UPDATE: Turn out the lights, folks. Jim Johnson had nothing, and now the Yankees sport a 7-2 lead.
11:56 PM: So many chances for both teams had gone by the wayside by the ninth inning rolled around, the last of which came in the bottom of the eighth. There the Orioles got a leadoff double from J.J. Hardy, only to have him stranded when CC Sabathia bore down and retired the heart of the O’s order — Adam Jones, Matt Weiters and Mark Reynolds — to escape the jam.
Then, to lead off the ninth, Russell Martin hit a homer off Orioles closer Jim Johnson. It’s now 4-2 in the ninth, and the Yankees aren’t done yet. Two men on and no one out.
10:19 PM: It’s now the bottom of the fifth, tied at two. The Yankees scored their second run on when Mark Teixeira singled in Alex Rodriguez in the fourth. Teixeira was thrown out trying to stretch it to two, however, shortening the inning. Two base running mistakes so far for the Bombers. You wonder if they’re gonna wish they didn’t give away those outs.
9:44 PM: The game finally got underway after a nearly two and a half hour rain delay, but the long delay worked out as we didn’t run into some awful replay of the CC Sabathia-Justin Verlander aborted start from last year. We’re three innings and change in now, and the Orioles lead the Yankees 2-1.
The Yankees drew first blood in the first inning, with Derek Jeter singling and Ichiro doubling him in. Then Ichiro was promptly gunned down trying to steal third because someone though that was a good idea.
The Orioles came back in the third with Chris Davis and Lew Ford singling, each being advanced a base on a Robert Andino bunt and then both scoring when Nate McLouth singled them in.
After a few bumps in the first inning, Jason Hammel seems to have settled down and seems to be in something of a groove. CC Sabathia is CC Sabathia. Looks like a good one so far.
The Tigers just announced that they will not be bringing Brad Ausmus back as manager in 2018. His contract was going to be up at the end of this season and they have decided not to renew it. Ausmus and his staff will manage the club for the final week of the season.
In the press release announcing the move, Tigers GM Al Avila said “[a]s we transition the ballclub in a new direction, I feel it’s best that we have a new approach and a fresh start with the manager position.” He went on to praise Ausmus for “doing an admirable job under difficult circumstances, especially this season,” a clear reference to the club’s decision at mid-season to blow things up. Justin Verlander and J.D. Martinez were traded in July and August, as were some more minor players. The club is clearly embarking on a lengthy rebuild of which Ausmus, who was brought in four years ago to lead a contending team, will not be a part.
In his four seasons at the helm the Tigers are 312-325. He won 90 games and the AL Central in his first season in 2014, but the Tigers were swept out of the ALDS in three games. In the past three seasons they finished fifth, second and will either finish in fourth or fifth this year. Injuries and poor bullpens have been the biggest problem, but clearly this Tigers team was supposed to win more over the past four years.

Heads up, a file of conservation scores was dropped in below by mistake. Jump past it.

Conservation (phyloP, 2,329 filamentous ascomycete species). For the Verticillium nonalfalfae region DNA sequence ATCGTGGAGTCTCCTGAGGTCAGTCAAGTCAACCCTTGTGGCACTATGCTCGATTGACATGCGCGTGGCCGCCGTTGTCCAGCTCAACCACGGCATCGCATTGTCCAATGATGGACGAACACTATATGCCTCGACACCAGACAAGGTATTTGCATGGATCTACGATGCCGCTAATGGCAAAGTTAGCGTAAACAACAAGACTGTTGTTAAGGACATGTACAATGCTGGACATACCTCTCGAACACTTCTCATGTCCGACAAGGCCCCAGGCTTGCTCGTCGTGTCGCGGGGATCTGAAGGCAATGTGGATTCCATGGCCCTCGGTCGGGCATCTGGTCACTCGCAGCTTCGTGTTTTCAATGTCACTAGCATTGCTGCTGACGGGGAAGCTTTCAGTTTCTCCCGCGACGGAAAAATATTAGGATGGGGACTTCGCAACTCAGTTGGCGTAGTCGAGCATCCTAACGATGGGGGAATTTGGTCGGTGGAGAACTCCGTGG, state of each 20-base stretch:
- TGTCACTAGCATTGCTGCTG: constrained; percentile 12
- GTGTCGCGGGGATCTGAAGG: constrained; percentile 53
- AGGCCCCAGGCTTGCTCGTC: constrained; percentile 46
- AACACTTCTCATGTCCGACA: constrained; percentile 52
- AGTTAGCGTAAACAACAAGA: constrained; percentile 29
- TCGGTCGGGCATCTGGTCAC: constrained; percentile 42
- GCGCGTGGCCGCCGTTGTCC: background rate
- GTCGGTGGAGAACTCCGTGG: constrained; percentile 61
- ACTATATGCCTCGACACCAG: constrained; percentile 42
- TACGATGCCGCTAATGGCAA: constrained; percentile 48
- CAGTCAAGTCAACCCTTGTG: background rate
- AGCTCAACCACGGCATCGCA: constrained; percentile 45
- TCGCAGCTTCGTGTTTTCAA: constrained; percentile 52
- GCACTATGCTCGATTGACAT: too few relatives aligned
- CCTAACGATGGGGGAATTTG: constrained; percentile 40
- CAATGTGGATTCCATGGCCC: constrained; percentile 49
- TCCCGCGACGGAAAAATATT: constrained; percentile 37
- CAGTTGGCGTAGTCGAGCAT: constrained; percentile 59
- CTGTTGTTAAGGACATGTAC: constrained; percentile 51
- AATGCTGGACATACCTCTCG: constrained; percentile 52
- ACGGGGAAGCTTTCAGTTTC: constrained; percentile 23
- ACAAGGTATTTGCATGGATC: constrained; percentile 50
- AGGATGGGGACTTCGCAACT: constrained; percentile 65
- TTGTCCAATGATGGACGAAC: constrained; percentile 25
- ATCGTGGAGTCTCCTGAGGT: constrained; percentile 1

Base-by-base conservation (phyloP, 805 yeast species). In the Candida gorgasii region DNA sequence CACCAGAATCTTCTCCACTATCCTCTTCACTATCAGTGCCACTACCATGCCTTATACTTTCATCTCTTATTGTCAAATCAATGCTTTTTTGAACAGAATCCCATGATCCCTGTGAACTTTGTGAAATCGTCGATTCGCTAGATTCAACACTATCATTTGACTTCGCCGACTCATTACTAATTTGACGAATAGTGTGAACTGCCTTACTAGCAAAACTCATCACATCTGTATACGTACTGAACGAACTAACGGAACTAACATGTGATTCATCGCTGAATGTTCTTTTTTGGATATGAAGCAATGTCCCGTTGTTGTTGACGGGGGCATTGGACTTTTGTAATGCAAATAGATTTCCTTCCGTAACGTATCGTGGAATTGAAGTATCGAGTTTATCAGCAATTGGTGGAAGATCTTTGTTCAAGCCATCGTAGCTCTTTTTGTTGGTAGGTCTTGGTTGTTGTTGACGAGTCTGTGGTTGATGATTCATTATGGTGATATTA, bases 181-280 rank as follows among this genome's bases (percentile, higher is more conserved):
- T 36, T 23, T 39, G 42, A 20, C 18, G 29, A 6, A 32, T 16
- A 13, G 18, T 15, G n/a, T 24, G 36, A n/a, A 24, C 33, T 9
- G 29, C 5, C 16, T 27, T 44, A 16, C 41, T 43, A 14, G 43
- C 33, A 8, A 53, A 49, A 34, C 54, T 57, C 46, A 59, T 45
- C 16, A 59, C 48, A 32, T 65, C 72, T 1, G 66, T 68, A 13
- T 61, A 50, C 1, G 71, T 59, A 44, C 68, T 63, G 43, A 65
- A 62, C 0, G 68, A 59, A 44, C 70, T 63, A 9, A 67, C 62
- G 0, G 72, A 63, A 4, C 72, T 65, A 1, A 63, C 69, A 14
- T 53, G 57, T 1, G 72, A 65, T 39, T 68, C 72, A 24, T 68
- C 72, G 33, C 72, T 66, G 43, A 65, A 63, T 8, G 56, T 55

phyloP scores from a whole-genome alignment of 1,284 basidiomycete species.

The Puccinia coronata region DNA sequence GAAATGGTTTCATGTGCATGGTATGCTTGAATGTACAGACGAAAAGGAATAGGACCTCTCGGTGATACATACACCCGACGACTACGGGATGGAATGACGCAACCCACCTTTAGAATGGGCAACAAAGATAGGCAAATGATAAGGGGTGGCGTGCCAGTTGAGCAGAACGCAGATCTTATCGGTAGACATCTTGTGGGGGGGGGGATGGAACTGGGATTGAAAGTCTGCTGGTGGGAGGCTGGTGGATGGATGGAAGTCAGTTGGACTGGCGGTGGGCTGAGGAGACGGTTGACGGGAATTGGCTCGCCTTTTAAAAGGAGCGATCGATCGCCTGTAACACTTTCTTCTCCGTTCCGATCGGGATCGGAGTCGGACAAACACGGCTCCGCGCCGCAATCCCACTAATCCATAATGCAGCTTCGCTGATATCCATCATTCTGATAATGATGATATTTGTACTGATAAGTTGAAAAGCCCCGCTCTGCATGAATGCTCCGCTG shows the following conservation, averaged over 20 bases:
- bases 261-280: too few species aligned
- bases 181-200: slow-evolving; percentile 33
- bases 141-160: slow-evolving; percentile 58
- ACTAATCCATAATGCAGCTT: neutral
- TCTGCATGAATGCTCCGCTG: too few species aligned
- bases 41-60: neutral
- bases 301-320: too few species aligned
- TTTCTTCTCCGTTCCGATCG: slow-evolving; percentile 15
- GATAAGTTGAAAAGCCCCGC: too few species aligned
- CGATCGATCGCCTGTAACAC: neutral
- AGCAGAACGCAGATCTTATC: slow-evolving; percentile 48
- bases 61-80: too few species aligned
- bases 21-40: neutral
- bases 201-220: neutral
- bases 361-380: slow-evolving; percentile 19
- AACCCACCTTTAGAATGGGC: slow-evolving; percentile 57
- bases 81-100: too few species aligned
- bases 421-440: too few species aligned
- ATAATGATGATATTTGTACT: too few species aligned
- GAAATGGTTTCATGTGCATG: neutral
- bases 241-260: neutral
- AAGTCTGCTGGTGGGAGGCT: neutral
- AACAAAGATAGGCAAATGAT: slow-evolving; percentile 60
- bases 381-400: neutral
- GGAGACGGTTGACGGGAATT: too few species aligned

It’s unclear what direction the Tigers will take in their managerial search, but it’s clear they’re going to go outside of the organization, as Avila said in his statement that the status of the current coaching staff will be contingent on the wishes of whatever new manager they hire.
Happy trails, Brad Ausmus. Baseball’s Most Handsome Manager is now Baseball’s Most Handsome Unemployed coach.
Anthony DiComo of MLB.com reports that the Mets are going to give Noah Syndergaard the start for tomorrow’s game. But here’s the hitch: he’ll only get one inning and then Matt Harvey will enter in the second inning and go from there. Harvey was originally scheduled to take the start. Syndergaard, of course, has been out since April. Harvey has been pitching under the loosest definition of the term.
I can see, if they are intent on putting Syndergaard in a real game, having him start one rather than come in out of the bullpen for purposes of preparation and routine. At the same time, however, if he’s only able to throw one inning at this point, with a little over a week left in the season, what’s the point of him pitching at all? As for Harvey relieving: he’s kind of a mess right now. Is he someone whose routine you really want to throw off?
I guess this doesn’t hurt anything — at least as long as Syndergaard doesn’t hurt himself throwing in a meaningless game at the end of the season — but it certainly is odd. It makes me wonder if this is some sort of “Dave” or “Moon Over Parador” situation in which the Mets are just trying to create the impression that Syndergaard is still alive.
Could Kevin Kline pitch an inning? Richard Dreyfuss?